Bill Murray: Half a century of chaos, on and off the set

With his latest film ‘Being Mortal’ on a production pause due to complaints about the actor’s conduct, we reviewed his behavior and bizarre moments in a career spanning nearly 50 years

Bill Murray in a promotional image from 'Saturday Night Live' in 1977.
Bill Murray in a promotional image from 'Saturday Night Live' in 1977.NBC (NBCUniversal via Getty Images)

If you have Bill Murray starring in your film, you might reasonably expect it to succeed. The veteran actor, much-loved for his quirky half-smile, the unexpected depth of his characters, and his talent for improvisation, has helped launch the careers of many indie directors.

You might also assume that, in one way or another, it will not be a straightforward shoot.

The filming of Being Mortal was no exception. It was put on pause last April due to Murray’s “inappropriate behavior,” as a crew member told The New York Times,

Searchlight Pictures (the film’s production company) was placed under full investigation. Speculation was rife that the behavior must have been particularly serious considering that displays of anger, poor relationships with colleagues and generally unpredictable behavior are well-known in the industry to be par for the course in working with Murray.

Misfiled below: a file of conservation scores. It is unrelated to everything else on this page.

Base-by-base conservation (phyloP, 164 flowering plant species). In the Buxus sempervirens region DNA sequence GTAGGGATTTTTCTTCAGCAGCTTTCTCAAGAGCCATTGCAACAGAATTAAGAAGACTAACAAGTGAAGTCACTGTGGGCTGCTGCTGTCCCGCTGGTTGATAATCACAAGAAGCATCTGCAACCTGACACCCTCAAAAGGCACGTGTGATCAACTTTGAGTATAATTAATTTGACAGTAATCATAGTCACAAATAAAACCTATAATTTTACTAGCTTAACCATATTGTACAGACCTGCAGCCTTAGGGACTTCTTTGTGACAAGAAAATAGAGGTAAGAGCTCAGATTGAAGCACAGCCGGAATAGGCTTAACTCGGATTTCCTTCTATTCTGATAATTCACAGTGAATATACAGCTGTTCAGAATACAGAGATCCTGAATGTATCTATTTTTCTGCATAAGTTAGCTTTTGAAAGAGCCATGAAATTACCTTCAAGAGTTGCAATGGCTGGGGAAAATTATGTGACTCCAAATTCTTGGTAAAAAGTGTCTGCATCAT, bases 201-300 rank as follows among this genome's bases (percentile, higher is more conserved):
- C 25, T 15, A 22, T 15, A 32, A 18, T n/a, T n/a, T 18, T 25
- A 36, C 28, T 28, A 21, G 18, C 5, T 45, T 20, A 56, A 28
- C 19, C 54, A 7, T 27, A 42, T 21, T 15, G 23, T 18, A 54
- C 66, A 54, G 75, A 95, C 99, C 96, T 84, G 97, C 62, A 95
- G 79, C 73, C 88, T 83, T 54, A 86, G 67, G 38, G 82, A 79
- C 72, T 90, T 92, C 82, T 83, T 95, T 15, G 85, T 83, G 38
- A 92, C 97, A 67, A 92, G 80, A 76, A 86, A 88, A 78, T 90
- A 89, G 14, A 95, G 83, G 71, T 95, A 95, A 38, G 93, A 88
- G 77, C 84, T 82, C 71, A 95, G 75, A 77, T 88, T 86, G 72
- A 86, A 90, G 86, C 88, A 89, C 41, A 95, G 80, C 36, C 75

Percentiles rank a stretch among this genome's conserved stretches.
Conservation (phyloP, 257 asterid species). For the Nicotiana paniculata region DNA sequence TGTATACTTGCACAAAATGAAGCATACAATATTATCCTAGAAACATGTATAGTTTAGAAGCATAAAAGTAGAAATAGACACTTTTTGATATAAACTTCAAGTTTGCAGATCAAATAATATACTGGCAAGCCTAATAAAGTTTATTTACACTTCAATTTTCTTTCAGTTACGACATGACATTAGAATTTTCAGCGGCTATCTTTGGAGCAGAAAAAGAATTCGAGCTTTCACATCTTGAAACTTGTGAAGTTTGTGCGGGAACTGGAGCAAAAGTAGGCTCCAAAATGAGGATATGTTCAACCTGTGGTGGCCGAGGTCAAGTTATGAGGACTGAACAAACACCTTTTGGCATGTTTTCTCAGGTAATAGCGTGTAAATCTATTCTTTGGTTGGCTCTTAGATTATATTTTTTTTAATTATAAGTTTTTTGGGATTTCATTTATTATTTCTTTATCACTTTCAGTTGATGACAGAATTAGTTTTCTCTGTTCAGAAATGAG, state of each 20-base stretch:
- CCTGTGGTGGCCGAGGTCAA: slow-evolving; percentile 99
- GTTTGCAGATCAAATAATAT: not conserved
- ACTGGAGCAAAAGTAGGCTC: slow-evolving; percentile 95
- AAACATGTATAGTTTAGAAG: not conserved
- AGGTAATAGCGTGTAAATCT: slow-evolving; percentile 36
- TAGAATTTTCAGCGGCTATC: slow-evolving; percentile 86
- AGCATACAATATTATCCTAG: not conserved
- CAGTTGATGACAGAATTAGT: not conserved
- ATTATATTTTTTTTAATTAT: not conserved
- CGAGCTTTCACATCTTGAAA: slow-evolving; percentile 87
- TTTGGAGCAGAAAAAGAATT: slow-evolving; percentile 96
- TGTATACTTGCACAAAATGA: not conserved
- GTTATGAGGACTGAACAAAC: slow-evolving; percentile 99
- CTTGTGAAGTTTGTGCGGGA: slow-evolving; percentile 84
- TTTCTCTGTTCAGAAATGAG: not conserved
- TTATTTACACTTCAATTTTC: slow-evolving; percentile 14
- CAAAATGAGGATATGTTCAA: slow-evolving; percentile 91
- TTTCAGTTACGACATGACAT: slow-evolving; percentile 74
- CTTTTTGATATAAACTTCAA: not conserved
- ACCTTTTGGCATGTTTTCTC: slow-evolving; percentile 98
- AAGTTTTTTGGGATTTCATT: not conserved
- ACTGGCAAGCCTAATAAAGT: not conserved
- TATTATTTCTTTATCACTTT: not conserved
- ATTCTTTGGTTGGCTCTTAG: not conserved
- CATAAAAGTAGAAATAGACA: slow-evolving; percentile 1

The speculation was confirmed when Page Six quoted an internal source from the production who said that Murray had been “very hands-on touchy” on set.

The source said Murray had “put an arm around a woman, touched her hair, pulled her ponytail.”

Both that source and another interviewee stressed that, “everybody loves Bill.”

At the same time, they said, “while his conduct is not illegal, some women felt uncomfortable and he crossed a line.”

In an interview with CNBC some days later, Murray said the incident amounted to a failed joke with the woman he was working with.

“I did something I thought was funny and it wasn’t taken that way.”

Murray also said he was “trying to make peace” with the woman who filed the complaint and said the situation has “been quite an education” for him.

“I think it’s a sad dog that can’t learn anymore,” he said. “That’s a really sad puppy that can’t learn anymore. I don’t want to be that sad dog and I have no intention of it.” [sic]